Choosing cash over stock may not pay off for Vodafone Idea executives
To save themselves from price uncertainties, execs want cash over stock options as long-term incentives.
The stock has crashed 83% since Vodafone India and Idea Cellular merged one year ago. However, the cash component may shrink, too, as the telco loses revenue market share and customers – key parameters to which the incentive is linked. And analysts expect a further decline in these benchmarks.
Executive salaries at the Kumar Mangalam Birla-led telco are split into a fixed component of 60% and a bonus of 40%. The cash incentive, over and above this, accounts for 30-35% of the overall compensation and is linked to revenue and customer market shares over four years, the people said.
“When compensation for brass was decided, the management agreed to link their long-term incentives to parameters like revenue market share and customer market share. This call was taken despite erstwhile Idea Cellular and Vodafone India offering stock options to senior employees before the merger,” said one of the people. “It is not common in listed companies to give cash.”
Vodafone Idea said it will not comment on any speculation about compensation.
“As a practice and in line with industry norms, VIL offers Long Term Incentives to eligible employees basis performance against specific long term KPIs which focus on the company performance and value creation for shareholders,” Vodafone Idea said in an emailed statement.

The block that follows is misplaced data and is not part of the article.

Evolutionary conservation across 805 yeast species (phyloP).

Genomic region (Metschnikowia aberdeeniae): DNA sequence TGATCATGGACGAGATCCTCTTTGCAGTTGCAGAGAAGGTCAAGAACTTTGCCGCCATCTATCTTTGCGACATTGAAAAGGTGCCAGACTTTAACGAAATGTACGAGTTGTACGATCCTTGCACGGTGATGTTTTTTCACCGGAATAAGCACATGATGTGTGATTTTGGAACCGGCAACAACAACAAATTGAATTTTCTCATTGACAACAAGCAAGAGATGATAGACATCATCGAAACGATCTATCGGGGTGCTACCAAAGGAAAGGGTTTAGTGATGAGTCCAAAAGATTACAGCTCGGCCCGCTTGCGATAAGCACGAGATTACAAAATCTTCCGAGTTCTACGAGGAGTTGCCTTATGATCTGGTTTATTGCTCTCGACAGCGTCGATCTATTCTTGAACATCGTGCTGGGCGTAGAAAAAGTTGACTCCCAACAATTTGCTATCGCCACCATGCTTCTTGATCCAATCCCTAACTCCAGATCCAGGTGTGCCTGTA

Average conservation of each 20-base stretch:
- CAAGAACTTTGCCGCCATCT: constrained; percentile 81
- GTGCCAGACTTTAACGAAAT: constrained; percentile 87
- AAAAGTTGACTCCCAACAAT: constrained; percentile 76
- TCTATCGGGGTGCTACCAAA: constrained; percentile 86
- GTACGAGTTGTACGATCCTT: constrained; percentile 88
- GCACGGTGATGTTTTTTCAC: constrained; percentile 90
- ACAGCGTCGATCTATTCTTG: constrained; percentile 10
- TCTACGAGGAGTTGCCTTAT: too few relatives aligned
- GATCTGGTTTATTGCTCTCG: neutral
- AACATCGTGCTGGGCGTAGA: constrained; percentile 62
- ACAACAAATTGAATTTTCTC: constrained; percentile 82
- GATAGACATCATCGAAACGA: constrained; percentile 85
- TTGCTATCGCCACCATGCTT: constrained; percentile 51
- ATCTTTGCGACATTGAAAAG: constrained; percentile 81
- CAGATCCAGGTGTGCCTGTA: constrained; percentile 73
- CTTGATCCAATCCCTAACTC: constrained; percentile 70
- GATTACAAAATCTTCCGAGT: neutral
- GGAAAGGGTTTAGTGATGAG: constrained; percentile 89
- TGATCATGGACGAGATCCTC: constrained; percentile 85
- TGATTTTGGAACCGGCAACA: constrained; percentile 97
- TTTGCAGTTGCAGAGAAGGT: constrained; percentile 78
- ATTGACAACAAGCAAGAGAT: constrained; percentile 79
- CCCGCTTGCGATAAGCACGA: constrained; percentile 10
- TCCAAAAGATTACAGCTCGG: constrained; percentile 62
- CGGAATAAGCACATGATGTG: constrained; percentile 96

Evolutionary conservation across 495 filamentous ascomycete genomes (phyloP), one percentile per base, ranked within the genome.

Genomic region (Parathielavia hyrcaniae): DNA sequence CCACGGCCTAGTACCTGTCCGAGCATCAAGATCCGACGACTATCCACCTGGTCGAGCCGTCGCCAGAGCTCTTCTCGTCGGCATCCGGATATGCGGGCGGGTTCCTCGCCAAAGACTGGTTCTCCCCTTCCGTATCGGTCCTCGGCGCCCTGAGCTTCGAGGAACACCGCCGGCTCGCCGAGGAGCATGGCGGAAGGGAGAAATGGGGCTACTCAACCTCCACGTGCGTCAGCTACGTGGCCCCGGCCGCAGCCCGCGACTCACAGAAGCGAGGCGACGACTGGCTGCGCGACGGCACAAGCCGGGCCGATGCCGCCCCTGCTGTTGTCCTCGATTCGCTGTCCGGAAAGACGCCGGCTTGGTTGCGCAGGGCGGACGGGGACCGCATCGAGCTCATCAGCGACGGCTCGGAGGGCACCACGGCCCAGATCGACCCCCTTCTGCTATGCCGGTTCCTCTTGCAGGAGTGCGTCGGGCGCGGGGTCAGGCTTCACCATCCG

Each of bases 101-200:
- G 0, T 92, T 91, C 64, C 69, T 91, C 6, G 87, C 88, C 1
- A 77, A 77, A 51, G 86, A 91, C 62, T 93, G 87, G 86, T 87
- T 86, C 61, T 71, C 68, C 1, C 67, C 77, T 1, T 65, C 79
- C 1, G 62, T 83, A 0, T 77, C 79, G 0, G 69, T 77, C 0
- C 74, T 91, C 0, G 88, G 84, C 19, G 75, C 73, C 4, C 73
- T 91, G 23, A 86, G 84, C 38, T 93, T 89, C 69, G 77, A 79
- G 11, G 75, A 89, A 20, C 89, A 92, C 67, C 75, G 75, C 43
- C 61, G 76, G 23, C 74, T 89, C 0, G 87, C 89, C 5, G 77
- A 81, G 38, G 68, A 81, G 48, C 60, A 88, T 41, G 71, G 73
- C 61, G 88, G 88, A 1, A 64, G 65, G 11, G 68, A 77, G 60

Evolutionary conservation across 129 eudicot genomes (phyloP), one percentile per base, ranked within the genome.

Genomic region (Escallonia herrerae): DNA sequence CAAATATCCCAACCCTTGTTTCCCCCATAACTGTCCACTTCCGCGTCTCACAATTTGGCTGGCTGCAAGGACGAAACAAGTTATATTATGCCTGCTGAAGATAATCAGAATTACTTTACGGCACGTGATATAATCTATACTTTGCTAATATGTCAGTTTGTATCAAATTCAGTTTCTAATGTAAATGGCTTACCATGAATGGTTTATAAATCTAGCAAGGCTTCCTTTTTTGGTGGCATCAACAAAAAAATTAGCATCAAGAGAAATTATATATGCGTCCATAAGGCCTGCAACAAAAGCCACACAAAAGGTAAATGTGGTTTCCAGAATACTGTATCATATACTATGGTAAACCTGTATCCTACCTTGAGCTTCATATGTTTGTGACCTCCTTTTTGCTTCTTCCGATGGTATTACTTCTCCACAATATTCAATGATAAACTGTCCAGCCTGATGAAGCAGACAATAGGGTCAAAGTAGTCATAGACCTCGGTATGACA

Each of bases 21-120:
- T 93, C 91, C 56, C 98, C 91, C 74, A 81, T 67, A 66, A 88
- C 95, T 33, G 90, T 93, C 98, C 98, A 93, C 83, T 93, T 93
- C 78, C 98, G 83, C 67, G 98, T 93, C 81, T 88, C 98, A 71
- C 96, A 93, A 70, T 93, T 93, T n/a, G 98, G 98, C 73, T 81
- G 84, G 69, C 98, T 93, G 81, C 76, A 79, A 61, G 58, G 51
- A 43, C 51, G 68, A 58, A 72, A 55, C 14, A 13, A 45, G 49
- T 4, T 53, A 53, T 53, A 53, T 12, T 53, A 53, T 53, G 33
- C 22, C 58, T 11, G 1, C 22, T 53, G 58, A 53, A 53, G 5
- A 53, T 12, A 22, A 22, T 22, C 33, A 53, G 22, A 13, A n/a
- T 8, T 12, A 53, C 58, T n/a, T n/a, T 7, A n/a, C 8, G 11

“Giving cash instead of stocks when two companies are merging helps to bring top management from both firms on common ground. Also, while the merger is taking place, coming to a fair valuation of the new entity may not be easy and thus, cash for long-term incentives helps,” said a telecom analyst who did not want to be identified. The Mumbai-based analyst added that cash is considered more secure when future share values are uncertain, given industry conditions.
After the merger on August 31, 2018, Vodafone Idea started as India’s No. 1 telco by customer market share – over 40% – and revenue market share – over 35%.
Revenue share has now narrowed to 28.1% and the company has slipped to No. 3. Analysts said it’s not yet the bottom. The share price has fallen to Rs 5.31 from Rs 30.83 after the merger. In addition, Balesh Sharma quit as CEO 11 months into the job and was replaced by Ravinder Takkar, amid falling revenue and quarterly losses at almost Rs 5,000 crore.
Vodafone Idea’s revenue market share may stabilise at 20% in the medium term, said Rajiv Sharma, co-head of research at SBICap Securities. In July, SBICap Securities said the company could see a “70 million additional subscriber decline over the next six quarters” and its subscriber market share slipping to 23% by March 2020.
The operator, which had 422 million subscribers at the end of last September, ended this June quarter with 320 million, as per company data. Rival Airtel has curbed customer exits, while Reliance Jio has gained users every quarter and is targeting 500 million.